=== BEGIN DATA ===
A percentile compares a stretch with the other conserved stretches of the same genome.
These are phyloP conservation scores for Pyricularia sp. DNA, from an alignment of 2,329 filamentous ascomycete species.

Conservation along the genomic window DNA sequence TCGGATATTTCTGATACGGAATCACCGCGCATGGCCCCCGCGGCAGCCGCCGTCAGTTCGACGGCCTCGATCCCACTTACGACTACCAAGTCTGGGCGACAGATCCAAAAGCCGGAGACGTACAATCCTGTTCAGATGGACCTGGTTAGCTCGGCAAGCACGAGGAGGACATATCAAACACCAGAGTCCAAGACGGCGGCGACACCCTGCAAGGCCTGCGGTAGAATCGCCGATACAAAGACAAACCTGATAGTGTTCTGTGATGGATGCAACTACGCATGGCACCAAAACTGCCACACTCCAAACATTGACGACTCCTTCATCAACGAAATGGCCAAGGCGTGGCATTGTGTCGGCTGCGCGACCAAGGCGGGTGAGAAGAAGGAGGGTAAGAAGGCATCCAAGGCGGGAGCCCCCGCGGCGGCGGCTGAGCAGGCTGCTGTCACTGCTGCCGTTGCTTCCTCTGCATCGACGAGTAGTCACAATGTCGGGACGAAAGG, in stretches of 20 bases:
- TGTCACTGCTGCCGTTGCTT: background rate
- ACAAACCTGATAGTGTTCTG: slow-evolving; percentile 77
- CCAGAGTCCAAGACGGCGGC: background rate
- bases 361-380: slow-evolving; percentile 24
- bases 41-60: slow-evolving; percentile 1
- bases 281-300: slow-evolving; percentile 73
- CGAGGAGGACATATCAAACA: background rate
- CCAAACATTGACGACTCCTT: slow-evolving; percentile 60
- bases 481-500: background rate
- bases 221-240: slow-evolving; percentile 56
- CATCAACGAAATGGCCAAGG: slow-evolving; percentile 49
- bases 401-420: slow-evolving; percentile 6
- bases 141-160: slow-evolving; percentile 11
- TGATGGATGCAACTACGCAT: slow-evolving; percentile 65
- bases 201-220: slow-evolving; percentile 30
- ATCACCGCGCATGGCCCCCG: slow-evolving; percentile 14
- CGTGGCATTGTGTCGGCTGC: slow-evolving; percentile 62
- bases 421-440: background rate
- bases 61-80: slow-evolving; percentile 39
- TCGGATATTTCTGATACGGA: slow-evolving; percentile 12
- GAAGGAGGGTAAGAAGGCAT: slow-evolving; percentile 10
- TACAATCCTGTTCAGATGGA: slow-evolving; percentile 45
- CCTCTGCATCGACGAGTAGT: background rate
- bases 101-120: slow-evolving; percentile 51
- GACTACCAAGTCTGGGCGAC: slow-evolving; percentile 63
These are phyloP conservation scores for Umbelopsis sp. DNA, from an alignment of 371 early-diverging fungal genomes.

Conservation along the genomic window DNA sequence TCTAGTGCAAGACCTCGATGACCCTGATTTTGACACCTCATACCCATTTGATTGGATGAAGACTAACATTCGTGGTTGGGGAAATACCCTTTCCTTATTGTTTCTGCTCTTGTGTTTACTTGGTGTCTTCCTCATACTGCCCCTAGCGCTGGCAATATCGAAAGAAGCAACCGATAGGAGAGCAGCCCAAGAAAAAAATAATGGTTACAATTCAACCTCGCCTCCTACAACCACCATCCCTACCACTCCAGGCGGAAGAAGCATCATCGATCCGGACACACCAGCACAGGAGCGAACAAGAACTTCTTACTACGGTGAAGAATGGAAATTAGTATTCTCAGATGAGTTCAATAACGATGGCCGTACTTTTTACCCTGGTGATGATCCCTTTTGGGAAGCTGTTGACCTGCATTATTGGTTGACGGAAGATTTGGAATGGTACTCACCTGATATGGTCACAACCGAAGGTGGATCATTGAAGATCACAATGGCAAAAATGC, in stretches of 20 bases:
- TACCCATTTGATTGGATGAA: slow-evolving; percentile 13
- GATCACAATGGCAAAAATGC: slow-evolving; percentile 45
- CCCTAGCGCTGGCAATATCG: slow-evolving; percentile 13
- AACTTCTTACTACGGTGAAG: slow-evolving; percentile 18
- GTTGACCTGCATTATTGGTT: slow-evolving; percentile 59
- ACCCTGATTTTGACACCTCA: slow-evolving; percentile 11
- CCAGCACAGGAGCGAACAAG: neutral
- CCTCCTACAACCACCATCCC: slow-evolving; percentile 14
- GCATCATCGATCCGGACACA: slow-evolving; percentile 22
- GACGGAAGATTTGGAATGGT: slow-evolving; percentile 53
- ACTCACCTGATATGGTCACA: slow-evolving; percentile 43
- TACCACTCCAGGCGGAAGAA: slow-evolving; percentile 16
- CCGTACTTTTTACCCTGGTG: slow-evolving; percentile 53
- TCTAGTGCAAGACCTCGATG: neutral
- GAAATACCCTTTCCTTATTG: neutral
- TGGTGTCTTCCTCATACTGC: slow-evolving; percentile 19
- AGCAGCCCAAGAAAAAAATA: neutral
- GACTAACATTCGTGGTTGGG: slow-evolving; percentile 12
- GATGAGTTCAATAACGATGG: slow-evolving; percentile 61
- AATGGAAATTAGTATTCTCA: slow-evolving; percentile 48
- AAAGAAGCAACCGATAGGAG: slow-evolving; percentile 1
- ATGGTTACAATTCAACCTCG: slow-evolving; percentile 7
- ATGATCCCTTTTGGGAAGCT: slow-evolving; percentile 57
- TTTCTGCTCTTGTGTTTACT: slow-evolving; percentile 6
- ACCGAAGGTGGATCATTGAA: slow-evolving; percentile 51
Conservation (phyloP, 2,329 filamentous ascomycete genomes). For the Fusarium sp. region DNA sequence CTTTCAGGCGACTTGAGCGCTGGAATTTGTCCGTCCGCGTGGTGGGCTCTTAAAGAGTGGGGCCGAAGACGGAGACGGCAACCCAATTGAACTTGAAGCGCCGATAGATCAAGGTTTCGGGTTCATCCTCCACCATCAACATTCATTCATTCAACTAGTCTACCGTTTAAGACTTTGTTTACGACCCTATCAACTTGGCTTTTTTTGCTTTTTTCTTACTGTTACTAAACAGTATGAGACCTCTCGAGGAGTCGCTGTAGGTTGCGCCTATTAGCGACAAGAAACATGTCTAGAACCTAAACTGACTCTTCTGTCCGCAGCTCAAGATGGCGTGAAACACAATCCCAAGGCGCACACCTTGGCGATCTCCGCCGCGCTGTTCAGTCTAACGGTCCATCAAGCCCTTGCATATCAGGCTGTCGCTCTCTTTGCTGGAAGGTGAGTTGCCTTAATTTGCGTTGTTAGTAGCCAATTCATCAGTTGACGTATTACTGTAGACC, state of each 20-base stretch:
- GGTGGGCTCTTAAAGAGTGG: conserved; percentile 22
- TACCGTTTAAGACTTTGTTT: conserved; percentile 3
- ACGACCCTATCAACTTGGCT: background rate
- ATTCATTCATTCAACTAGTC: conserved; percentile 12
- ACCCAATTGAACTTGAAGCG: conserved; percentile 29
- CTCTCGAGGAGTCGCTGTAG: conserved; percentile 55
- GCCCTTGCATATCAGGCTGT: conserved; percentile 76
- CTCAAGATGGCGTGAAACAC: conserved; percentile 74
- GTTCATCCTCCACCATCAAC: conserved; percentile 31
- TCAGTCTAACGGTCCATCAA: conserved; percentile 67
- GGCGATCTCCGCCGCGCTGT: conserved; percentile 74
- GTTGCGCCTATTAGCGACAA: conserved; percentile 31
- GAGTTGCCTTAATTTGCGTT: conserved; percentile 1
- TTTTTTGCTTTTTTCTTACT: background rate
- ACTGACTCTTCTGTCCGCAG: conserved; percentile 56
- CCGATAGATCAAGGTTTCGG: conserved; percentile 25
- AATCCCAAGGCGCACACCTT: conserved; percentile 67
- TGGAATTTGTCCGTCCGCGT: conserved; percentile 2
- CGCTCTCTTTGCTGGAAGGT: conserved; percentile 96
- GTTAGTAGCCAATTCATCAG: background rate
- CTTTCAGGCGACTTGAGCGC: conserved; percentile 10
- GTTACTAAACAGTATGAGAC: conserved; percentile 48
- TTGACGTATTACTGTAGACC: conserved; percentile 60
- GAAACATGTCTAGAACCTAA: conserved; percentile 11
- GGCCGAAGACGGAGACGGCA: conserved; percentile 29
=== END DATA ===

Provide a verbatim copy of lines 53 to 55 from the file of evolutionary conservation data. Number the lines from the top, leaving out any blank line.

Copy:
- ATGATCCCTTTTGGGAAGCT: slow-evolving; percentile 57
- TTTCTGCTCTTGTGTTTACT: slow-evolving; percentile 6
- ACCGAAGGTGGATCATTGAA: slow-evolving; percentile 51